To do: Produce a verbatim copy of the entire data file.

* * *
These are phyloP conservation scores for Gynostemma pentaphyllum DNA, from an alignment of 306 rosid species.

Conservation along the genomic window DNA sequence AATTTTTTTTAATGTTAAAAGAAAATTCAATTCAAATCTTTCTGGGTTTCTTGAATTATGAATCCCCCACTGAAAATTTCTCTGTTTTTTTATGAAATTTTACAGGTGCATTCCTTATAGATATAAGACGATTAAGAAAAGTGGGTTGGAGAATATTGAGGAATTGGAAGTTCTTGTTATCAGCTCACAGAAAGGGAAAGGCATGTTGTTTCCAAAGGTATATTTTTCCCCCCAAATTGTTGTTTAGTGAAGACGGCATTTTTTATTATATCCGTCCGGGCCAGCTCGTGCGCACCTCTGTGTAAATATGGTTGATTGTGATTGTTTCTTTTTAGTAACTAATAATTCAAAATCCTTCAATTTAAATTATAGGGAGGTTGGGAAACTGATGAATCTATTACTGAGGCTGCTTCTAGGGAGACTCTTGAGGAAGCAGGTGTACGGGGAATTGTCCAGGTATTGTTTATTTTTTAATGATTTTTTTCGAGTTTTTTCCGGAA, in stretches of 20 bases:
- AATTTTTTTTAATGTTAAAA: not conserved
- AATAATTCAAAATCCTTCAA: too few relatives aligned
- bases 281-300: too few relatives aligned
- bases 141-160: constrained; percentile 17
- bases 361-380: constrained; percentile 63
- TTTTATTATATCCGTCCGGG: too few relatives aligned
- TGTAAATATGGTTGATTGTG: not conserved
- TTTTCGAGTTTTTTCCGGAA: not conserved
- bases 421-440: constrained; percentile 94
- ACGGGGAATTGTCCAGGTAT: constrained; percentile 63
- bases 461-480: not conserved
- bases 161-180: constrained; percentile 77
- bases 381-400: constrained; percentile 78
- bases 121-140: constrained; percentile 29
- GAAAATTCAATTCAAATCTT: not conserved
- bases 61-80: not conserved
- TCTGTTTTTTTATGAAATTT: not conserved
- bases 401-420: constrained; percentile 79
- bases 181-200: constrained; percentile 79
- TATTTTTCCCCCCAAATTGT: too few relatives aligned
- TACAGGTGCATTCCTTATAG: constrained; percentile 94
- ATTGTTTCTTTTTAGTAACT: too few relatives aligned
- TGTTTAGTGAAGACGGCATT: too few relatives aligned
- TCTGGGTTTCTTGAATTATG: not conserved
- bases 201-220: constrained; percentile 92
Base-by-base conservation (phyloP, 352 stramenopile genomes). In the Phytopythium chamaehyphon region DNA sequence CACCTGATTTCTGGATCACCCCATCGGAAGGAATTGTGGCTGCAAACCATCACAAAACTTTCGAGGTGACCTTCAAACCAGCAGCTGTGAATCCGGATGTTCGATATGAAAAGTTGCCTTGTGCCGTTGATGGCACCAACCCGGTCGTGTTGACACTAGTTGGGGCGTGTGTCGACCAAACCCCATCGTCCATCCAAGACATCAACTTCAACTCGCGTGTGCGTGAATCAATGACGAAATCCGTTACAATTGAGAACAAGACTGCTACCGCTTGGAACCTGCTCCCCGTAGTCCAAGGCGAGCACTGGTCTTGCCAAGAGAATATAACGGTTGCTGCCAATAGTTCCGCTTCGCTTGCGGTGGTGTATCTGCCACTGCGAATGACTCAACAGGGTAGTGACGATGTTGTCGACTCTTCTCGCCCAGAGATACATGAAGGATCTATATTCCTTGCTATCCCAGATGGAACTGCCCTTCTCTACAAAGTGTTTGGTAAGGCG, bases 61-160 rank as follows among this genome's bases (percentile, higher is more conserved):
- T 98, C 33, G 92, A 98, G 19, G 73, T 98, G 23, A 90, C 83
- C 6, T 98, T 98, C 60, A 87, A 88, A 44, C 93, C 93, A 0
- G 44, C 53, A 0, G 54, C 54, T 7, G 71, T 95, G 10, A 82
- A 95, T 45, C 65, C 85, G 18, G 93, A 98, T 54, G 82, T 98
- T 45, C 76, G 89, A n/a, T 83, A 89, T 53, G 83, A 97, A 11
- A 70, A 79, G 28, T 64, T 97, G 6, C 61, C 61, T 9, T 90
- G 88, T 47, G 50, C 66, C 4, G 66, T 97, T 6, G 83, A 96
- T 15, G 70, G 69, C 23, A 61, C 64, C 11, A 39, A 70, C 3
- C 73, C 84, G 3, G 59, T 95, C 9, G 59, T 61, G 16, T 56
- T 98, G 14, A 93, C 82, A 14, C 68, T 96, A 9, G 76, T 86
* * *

These are phyloP conservation scores for Gynostemma pentaphyllum DNA, from an alignment of 306 rosid species.

Conservation along the genomic window DNA sequence AATTTTTTTTAATGTTAAAAGAAAATTCAATTCAAATCTTTCTGGGTTTCTTGAATTATGAATCCCCCACTGAAAATTTCTCTGTTTTTTTATGAAATTTTACAGGTGCATTCCTTATAGATATAAGACGATTAAGAAAAGTGGGTTGGAGAATATTGAGGAATTGGAAGTTCTTGTTATCAGCTCACAGAAAGGGAAAGGCATGTTGTTTCCAAAGGTATATTTTTCCCCCCAAATTGTTGTTTAGTGAAGACGGCATTTTTTATTATATCCGTCCGGGCCAGCTCGTGCGCACCTCTGTGTAAATATGGTTGATTGTGATTGTTTCTTTTTAGTAACTAATAATTCAAAATCCTTCAATTTAAATTATAGGGAGGTTGGGAAACTGATGAATCTATTACTGAGGCTGCTTCTAGGGAGACTCTTGAGGAAGCAGGTGTACGGGGAATTGTCCAGGTATTGTTTATTTTTTAATGATTTTTTTCGAGTTTTTTCCGGAA, in stretches of 20 bases:
- AATTTTTTTTAATGTTAAAA: not conserved
- AATAATTCAAAATCCTTCAA: too few relatives aligned
- bases 281-300: too few relatives aligned
- bases 141-160: constrained; percentile 17
- bases 361-380: constrained; percentile 63
- TTTTATTATATCCGTCCGGG: too few relatives aligned
- TGTAAATATGGTTGATTGTG: not conserved
- TTTTCGAGTTTTTTCCGGAA: not conserved
- bases 421-440: constrained; percentile 94
- ACGGGGAATTGTCCAGGTAT: constrained; percentile 63
- bases 461-480: not conserved
- bases 161-180: constrained; percentile 77
- bases 381-400: constrained; percentile 78
- bases 121-140: constrained; percentile 29
- GAAAATTCAATTCAAATCTT: not conserved
- bases 61-80: not conserved
- TCTGTTTTTTTATGAAATTT: not conserved
- bases 401-420: constrained; percentile 79
- bases 181-200: constrained; percentile 79
- TATTTTTCCCCCCAAATTGT: too few relatives aligned
- TACAGGTGCATTCCTTATAG: constrained; percentile 94
- ATTGTTTCTTTTTAGTAACT: too few relatives aligned
- TGTTTAGTGAAGACGGCATT: too few relatives aligned
- TCTGGGTTTCTTGAATTATG: not conserved
- bases 201-220: constrained; percentile 92
Base-by-base conservation (phyloP, 352 stramenopile genomes). In the Phytopythium chamaehyphon region DNA sequence CACCTGATTTCTGGATCACCCCATCGGAAGGAATTGTGGCTGCAAACCATCACAAAACTTTCGAGGTGACCTTCAAACCAGCAGCTGTGAATCCGGATGTTCGATATGAAAAGTTGCCTTGTGCCGTTGATGGCACCAACCCGGTCGTGTTGACACTAGTTGGGGCGTGTGTCGACCAAACCCCATCGTCCATCCAAGACATCAACTTCAACTCGCGTGTGCGTGAATCAATGACGAAATCCGTTACAATTGAGAACAAGACTGCTACCGCTTGGAACCTGCTCCCCGTAGTCCAAGGCGAGCACTGGTCTTGCCAAGAGAATATAACGGTTGCTGCCAATAGTTCCGCTTCGCTTGCGGTGGTGTATCTGCCACTGCGAATGACTCAACAGGGTAGTGACGATGTTGTCGACTCTTCTCGCCCAGAGATACATGAAGGATCTATATTCCTTGCTATCCCAGATGGAACTGCCCTTCTCTACAAAGTGTTTGGTAAGGCG, bases 61-160 rank as follows among this genome's bases (percentile, higher is more conserved):
- T 98, C 33, G 92, A 98, G 19, G 73, T 98, G 23, A 90, C 83
- C 6, T 98, T 98, C 60, A 87, A 88, A 44, C 93, C 93, A 0
- G 44, C 53, A 0, G 54, C 54, T 7, G 71, T 95, G 10, A 82
- A 95, T 45, C 65, C 85, G 18, G 93, A 98, T 54, G 82, T 98
- T 45, C 76, G 89, A n/a, T 83, A 89, T 53, G 83, A 97, A 11
- A 70, A 79, G 28, T 64, T 97, G 6, C 61, C 61, T 9, T 90
- G 88, T 47, G 50, C 66, C 4, G 66, T 97, T 6, G 83, A 96
- T 15, G 70, G 69, C 23, A 61, C 64, C 11, A 39, A 70, C 3
- C 73, C 84, G 3, G 59, T 95, C 9, G 59, T 61, G 16, T 56
- T 98, G 14, A 93, C 82, A 14, C 68, T 96, A 9, G 76, T 86